Exxon, for example, is nearly a percent higher on the week while BP is down 21 percent. Year-to-date, Exxon has lost 12 percent, while BP has lost 50 percent. The energy sector as a whole has lost 10.4 percent. Chevronis down just 8 percent year-to-date. Brazil's Petrobras is down 21 percent on the year, but it's up 4.2 percent so far this week.

There are more House and Senate committee meetings on the Deepwater Horizon spill Thursday. Also, President Obama meets with the families of workers killed when the rig exploded.

At 10 a.m., Treasury Secretary Tim Geithner testifies on the U.S. economic relationship with China before the Senate Finance Committee.

Knapp thinks the market could also turn its focus to the U.S. data this week. "I think the risk reward going into jobless claims tomorrow and retail sales on Friday is pretty favorable. If we drop to 445,000 claims the market expects or even a little below, the market will act very favorably. The tone in the beige book about consumer spending was very favorable," said Knapp.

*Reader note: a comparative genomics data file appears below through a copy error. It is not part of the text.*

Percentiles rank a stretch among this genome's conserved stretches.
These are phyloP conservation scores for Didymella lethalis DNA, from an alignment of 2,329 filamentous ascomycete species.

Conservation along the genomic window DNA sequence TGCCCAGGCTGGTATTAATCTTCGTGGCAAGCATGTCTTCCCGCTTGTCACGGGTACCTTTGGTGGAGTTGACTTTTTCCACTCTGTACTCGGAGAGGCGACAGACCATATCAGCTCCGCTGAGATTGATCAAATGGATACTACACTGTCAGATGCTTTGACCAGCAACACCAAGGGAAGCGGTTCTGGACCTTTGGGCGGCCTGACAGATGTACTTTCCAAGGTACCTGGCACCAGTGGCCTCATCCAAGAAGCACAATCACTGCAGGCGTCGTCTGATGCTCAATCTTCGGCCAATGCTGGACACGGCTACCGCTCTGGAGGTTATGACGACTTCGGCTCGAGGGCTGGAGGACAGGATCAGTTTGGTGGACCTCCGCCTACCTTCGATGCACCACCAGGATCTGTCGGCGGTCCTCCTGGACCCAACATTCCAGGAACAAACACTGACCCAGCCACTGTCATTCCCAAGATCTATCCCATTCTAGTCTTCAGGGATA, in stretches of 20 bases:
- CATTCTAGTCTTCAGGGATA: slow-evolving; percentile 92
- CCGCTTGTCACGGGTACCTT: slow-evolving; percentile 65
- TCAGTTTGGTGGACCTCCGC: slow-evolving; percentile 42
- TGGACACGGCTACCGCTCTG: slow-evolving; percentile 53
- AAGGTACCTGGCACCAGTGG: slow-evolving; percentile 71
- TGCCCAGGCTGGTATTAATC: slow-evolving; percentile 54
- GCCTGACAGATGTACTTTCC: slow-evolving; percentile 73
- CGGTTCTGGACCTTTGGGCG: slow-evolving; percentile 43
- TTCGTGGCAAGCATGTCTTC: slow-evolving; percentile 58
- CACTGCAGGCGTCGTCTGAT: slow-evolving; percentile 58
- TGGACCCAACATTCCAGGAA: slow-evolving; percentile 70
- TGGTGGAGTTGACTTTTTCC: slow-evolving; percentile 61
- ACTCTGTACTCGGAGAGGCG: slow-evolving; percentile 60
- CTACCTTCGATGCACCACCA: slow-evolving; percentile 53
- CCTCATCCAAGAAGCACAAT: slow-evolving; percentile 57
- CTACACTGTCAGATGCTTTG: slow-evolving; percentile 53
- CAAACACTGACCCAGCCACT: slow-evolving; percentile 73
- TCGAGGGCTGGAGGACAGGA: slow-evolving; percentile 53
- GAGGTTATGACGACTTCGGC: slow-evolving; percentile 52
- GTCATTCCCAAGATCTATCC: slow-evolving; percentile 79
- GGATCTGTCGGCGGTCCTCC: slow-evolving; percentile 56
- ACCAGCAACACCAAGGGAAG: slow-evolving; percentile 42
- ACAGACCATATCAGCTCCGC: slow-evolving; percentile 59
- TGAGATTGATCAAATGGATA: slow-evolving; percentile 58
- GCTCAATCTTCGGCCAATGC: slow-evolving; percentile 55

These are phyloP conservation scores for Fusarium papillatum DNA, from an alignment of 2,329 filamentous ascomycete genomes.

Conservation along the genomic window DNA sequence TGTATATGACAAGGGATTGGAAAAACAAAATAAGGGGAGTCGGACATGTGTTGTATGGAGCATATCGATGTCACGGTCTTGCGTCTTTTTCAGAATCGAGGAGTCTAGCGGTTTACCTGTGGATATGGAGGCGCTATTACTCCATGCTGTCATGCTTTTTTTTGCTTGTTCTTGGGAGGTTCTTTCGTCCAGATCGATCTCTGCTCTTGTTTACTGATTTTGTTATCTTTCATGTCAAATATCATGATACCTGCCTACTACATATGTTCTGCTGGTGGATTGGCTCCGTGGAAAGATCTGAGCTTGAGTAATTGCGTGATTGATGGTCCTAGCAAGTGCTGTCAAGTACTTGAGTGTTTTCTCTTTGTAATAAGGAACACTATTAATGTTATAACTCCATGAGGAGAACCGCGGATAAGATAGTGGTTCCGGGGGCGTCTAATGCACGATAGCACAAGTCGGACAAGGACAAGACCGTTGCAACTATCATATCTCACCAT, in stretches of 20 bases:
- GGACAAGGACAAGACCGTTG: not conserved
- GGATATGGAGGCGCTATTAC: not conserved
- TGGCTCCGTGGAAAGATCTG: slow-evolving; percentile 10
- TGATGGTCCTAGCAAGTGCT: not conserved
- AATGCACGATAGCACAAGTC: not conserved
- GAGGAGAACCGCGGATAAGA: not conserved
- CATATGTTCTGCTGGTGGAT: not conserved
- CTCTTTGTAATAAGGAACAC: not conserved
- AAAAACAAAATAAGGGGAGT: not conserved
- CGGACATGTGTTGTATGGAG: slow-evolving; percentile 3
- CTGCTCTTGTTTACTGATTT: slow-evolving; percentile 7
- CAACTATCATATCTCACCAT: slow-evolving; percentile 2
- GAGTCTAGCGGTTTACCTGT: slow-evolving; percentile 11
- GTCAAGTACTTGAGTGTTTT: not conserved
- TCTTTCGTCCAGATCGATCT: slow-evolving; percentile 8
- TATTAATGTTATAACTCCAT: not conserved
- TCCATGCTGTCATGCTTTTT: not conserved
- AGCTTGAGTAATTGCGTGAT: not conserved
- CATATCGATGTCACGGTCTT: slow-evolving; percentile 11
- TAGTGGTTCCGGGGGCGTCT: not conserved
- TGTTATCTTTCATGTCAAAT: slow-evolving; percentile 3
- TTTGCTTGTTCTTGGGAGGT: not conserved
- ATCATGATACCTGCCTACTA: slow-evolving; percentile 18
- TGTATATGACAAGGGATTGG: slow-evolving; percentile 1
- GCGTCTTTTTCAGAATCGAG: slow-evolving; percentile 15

Stocks ended lower Wednesday despite trading higher early in the day. The morning rally was fanned by calming words from Fed Chairman Ben Bernanke, who continued his tone of cautious optimism about the economy in testimony before a House panel. But it was China Wednesday that had initially sent world stock markets higher, after an unnamed official told Reuters that exports grew 50 percent in May. The data was due to be released Thursday.

The Dow finished down 40 at 9899, while the S&P 500was down 6 at 1055. The two sectors leading the market lower were energy, off 1.3 percent, on concerns about the spill-related companies' ability to pay for the Gulf damage and new regulations. Financials, down nearly 1 percent, were the second worst performers, and it is not coincidentally another industry facing stricter regulation. On Thursday, House and Senate conferees hold their first meeting in an effort to come up with compromise legislation combining House and Senate financial regulatory reform bills. (Track U.S. pre-market futures here)

Crude oil rose 3.3 percent to $74.38 per barrel as inventory data showed supplies fell for a second week in a row.

BP = Bad Paper?

As its stock tanked, spreads blew out on British Petroleum bonds and credit default swaps rose sharply, as investors paid up to hedge against default. BP CDS were trading at 368 on Wednesday, costing investors $36,800 to insure against default on $10 million worth of 5-year bonds. A 3-year bond saw yields shoot above 8 percent.